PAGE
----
Pettit is one of two lead principal investigators of the Thwaites-Amundsen Regional Survey and Network Integrating Atmosphere-Ice-Ocean Processes (TARSAN) project, a component of the International Thwaites Glacier Collaboration. She and her colleagues are examining the stability of Thwaites’s floating ice shelf, a roughly 120-kilometer-wide swath of ice that’s being eroded from below by circulating water. This ice shelf acts as a buttress and prevents the Florida-sized glacier from flowing unimpeded into the sea.

“We’ve been watching Thwaites for a number of decades,” Pettit reported at Ocean Sciences Meeting 2020 in San Diego. “There’s a lot of feedback in the system we’re trying to get a handle on.”

The TARSAN team, which includes oceanographers, glaciologists, and meteorologists, has so far installed sensors below the ice shelf to monitor water currents, tagged elephant and Weddell seals with instruments to record ocean conditions, and steered an autonomous underwater vehicle under Thwaites’s ice shelf, said Karen Heywood, an oceanographer at the University of East Anglia in the United Kingdom and the TARSAN project’s other lead principal investigator. “Erin has been particularly good at bringing all of the elements of this project together.”

Arts and Antarctica

Pettit’s love of ice has drawn her around the world—she’s put boots on the ground in Alaska, British Columbia, Chile, Ecuador, Greenland, and Nepal. But one place stands out to her: Blood Falls, Antarctica. The striking red and orange scar near the terminus of Taylor Glacier is an eerie sight on an otherwise white landscape. After doing fieldwork there during the 2013–2014 austral summer, Pettit and her colleagues showed that Blood Falls owes its characteristic appearance to rust: Plumes of saltwater travel through the glacier, and iron contained within the brine oxidizes when it comes into contact with oxygen.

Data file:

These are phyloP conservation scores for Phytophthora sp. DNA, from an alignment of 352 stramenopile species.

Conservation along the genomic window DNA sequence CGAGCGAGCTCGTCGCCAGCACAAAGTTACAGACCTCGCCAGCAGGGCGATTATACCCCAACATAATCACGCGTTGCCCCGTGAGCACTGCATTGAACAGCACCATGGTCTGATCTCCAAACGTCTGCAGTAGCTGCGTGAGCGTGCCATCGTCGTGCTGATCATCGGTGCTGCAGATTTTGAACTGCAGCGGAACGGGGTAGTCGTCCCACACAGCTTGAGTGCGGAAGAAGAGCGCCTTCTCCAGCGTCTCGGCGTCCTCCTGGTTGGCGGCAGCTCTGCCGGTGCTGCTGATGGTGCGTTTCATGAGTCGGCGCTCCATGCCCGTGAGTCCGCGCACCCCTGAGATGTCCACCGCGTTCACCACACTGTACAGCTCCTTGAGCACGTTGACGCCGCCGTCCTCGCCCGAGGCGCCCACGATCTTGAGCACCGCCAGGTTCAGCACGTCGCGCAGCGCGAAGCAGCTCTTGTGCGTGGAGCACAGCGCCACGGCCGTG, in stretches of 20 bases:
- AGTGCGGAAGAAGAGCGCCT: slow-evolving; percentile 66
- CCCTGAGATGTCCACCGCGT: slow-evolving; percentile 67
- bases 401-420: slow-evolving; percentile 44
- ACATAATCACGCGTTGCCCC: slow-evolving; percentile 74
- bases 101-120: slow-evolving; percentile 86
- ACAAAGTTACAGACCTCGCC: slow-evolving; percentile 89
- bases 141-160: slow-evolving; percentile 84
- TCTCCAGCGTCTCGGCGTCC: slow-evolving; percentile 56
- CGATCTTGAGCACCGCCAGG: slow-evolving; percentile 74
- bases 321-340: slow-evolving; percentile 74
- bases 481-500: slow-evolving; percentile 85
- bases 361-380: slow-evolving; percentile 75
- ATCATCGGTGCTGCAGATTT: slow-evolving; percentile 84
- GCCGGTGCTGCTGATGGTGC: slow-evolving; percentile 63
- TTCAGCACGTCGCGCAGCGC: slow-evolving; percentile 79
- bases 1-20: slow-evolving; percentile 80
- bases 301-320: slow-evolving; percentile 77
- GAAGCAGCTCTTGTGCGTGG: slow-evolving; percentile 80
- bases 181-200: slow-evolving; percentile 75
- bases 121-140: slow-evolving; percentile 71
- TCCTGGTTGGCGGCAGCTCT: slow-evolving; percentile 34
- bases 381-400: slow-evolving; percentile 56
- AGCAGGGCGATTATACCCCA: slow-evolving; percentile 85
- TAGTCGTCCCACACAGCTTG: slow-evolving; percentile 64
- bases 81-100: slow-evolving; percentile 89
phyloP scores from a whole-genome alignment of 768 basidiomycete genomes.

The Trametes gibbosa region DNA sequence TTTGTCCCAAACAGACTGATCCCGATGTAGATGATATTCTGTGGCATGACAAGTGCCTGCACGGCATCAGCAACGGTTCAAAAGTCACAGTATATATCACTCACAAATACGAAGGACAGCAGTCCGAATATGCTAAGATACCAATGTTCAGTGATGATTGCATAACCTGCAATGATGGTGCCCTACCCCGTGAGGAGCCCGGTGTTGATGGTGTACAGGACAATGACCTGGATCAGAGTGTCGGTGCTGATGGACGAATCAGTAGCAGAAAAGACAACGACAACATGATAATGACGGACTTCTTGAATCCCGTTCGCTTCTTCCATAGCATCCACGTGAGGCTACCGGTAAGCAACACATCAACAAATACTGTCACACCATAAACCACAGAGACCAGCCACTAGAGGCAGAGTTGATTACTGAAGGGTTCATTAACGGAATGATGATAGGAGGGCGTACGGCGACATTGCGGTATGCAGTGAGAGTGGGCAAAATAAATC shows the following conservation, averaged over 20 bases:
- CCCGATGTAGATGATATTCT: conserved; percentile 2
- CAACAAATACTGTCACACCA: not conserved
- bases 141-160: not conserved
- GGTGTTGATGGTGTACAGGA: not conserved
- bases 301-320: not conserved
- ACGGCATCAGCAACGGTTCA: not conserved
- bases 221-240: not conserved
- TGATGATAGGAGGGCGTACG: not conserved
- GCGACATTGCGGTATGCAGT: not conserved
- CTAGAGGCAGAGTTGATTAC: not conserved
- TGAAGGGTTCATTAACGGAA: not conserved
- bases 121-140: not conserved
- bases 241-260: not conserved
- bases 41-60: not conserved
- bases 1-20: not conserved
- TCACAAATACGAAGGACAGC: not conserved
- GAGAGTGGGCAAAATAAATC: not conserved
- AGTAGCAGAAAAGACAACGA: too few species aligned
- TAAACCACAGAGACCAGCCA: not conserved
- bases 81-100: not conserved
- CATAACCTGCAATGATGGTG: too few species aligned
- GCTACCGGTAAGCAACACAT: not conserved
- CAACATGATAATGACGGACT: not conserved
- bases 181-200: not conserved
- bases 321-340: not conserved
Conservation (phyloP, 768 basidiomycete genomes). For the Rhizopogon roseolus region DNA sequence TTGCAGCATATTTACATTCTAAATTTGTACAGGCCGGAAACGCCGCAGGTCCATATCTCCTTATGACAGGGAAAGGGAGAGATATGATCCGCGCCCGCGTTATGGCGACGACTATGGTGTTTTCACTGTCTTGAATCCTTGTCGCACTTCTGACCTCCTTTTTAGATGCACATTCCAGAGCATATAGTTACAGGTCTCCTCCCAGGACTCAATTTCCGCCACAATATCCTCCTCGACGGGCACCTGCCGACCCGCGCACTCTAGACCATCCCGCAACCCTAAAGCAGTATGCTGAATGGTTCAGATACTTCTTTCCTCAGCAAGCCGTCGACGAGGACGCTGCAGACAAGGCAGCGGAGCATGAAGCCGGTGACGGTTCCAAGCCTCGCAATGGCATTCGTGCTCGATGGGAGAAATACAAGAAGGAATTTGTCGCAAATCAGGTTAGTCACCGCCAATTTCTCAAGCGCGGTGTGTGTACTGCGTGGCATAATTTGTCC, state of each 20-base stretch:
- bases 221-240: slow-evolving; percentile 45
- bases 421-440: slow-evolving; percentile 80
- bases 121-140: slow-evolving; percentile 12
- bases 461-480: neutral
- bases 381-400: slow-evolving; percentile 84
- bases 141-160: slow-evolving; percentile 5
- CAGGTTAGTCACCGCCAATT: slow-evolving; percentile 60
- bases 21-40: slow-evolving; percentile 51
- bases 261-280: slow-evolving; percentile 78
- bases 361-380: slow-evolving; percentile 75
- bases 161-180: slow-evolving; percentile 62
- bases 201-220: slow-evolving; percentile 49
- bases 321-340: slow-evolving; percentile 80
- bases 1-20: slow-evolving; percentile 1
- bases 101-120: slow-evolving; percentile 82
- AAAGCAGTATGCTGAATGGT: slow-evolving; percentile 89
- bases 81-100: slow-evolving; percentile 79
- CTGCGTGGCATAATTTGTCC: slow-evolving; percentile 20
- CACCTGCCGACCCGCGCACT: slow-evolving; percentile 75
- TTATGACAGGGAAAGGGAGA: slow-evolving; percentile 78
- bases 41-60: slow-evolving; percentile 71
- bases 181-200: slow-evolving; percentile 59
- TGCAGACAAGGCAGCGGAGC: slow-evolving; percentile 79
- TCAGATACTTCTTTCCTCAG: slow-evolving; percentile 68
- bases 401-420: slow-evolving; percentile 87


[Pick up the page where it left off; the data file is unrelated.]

“It’s super interesting scientifically, and it’s a striking feature on the landscape,” said Pettit. She often caries a small sketchbook with her on fieldwork, and her drawing of Blood Falls captures red and orange rivulets beneath a bright blue sky.

Blood Falls describes the oxide-rich snout of Taylor Glacier in Antarctica. Credit: Erin Pettit

There’s actually a lot of overlap in the way scientists and artists approach something new, Pettit said. “It’s going in with an open mind.”

“You’re not going to find my art in a museum anytime in the near future, but it helps me explore a place,” said Pettit. There’s actually a lot of overlap in the way scientists and artists approach something new, she said. “It’s going in with an open mind.”

In 2016, Pettit helped organize an art exhibition focused on the West Antarctic Ice Sheet Divide ice core project, which extracted a roughly 3,400-meter-long ice core, an invaluable paleoclimate record. Called Beauty to the Core, the exhibition featured paintings, mixed-media pieces, and a video installation. It debuted at the University of Alaska Museum of the North in Fairbanks before moving to Antarctica. “We wanted to bring the art out here to the place that inspired it,” Pettit said in an interview with the University of Alaska Fairbanks.

Pettit, unlike most scientists, can look at a landscape from both a research angle and an artistic viewpoint, said Coryell-Martin. She is constantly thinking about ways to share science, and Beauty to the Core is just one example of that mindset. “She’s not afraid to think outside the box and look for different ways to engage people.”

—Katherine Kornei (@Katherine Kornei), Science Writer


Kornei, K. (2020), Erin Pettit: Glaciologist, artist, mentor, Eos, 101, Published on 30 March 2020.

Text © 2020. The authors. CC BY-NC-ND 3.0